Assiniboine Park and Assiniboine Park Zoo are open year-round.
There are no admission fees for Assiniboine Park or the Pavilion Gallery Museum.
For safety reasons, some structures and areas of the Nature Playground are closed and will not be accessible during cold weather months. The water feature, washroom facilities, and most playground structures are now closed for the season. Visitors are encouraged to use the washroom facilities at the Duck Pond shelter or the Pavilion.
From your first steps down the tree-lined path toward the Nature Playground, you will be transported into a world of wonder that encourages children of all ages to run, jump, climb and explore!
Explore the sand and water play area, slithering slides, a sky-high crow’s nest, willow tree tunnels, basket swings, a giant robin’s nest, colourful rubber mountains, net bridges, and the Streuber Children's Garden inspired by the classic childhood board game of Snakes and Ladders. These unique features blend with the area’s natural surroundings, which include two acres of trees, gardens, and gently rolling hills.
Natural materials have been used wherever possible, from a larger-than-life robin’s nest constructed of reclaimed, naturally-felled oak to a troupe of topiary frog musicians and a living checker-board guarded by a giant wooden serpent.
The Picnic Shelter is available for the enjoyment of all visitors on a first-come, first-served basis. There is no cooking allowed under the shelter. Cooking is allowed in the fire pits located in the Hummocks area just beyond the shelter. When using the shelter, we ask that large groups only take one table, so there is room for as many visitors as possible. If you have a large group and want to be assured of a designated spot for your gathering, we suggest you reserve a picnic site in the Park.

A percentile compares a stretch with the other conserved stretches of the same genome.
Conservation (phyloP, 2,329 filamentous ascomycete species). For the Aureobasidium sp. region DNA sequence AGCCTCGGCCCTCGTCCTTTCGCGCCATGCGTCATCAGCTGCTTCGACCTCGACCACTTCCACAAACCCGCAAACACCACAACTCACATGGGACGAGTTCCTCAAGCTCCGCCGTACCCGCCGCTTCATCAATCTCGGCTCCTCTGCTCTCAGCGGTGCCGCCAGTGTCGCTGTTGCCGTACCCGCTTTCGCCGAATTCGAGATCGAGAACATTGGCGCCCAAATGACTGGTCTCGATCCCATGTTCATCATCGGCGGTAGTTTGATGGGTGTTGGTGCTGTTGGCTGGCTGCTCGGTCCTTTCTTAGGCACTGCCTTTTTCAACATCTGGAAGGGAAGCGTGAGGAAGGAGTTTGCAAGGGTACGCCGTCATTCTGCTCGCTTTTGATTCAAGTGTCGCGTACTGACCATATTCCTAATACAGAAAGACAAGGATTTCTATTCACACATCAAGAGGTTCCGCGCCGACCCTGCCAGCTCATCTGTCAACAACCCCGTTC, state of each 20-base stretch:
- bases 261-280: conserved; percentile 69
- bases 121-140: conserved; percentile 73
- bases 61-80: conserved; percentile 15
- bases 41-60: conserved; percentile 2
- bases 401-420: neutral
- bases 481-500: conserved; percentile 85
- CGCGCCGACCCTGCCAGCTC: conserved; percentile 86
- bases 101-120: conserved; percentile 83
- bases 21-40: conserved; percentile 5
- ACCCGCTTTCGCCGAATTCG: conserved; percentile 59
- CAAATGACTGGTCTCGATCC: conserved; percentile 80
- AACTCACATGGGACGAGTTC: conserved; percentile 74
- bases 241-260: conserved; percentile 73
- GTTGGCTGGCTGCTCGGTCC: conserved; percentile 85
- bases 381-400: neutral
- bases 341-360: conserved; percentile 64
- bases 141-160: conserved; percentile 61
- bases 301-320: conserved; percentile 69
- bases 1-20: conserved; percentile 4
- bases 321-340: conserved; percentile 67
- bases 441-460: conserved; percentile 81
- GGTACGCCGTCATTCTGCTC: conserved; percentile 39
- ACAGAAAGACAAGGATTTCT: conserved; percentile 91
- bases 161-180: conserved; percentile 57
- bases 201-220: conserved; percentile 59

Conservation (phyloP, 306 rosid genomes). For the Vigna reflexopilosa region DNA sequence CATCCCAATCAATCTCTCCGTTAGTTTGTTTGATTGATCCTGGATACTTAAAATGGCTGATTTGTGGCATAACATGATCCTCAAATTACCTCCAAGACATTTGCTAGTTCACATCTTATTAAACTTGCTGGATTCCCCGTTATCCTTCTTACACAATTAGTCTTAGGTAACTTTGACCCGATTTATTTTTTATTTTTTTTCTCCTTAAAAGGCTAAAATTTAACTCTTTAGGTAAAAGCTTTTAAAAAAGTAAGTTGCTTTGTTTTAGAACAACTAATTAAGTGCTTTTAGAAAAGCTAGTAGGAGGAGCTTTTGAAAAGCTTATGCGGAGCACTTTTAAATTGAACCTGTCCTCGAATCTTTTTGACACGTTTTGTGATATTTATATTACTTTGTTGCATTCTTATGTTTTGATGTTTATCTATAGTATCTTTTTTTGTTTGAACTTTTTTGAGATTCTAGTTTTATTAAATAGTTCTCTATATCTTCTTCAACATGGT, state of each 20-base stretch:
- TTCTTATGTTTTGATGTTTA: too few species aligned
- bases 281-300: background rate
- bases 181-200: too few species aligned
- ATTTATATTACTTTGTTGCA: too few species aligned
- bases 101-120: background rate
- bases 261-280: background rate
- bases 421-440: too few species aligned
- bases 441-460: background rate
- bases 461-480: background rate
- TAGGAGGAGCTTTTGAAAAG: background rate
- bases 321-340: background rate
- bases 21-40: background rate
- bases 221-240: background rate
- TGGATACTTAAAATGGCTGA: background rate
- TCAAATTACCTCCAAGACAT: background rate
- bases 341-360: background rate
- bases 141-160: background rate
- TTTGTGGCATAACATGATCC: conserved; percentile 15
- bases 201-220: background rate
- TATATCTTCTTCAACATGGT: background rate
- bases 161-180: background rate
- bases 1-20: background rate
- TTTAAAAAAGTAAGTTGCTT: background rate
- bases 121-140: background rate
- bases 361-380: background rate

Formerly located in the Assiniboine Park Zoo, the well-known statue of Lt. Harry Colebourn and Winnie the Bear now has a new home inside the Nature Playground at Assiniboine Park.
Originally unveiled on August 6, 1992, the bronze statue and plaque was donated by the Kinsmen Club of Winnipeg. Crafted by artist William Epp, the piece was created as a way to permanently commemorate the story of Lt. Colebourn and Winnie the Bear, the forerunner for the children’s storybook character, Winnie the Pooh.
On August 24th, 1914, while en route overseas during World War I, Lieutenant Harry Colebourn, V.S., of the 34th Fort Garry Horse Regiment of Manitoba, purchased a black Canadian bear cub at White River, Ontario. He named her Winnie after Winnipeg, his hometown. The bear became the pet of the soldiers. While Lieutenant Colebourn served in France, she was left in the care of the London Zoo. In 1919, he gave her to the London Zoo where she was visited and loved by many, including the author A.A. Milne and his son Christopher. In 1926, A.A. Milne gave the fictional character Winnie-The-Pooh, named after Lieutenant Colebourn's bear, to Christopher Robin and his friends for posterity. Winnie died at the London Zoo on May 12, 1934.
Winnie The Bear by sculptor William Epp, was dedicated to the children of the world on August 6, 1992.
For the safety and enjoyment of the children, and all our visitors, the following rules apply in the Nature Playground: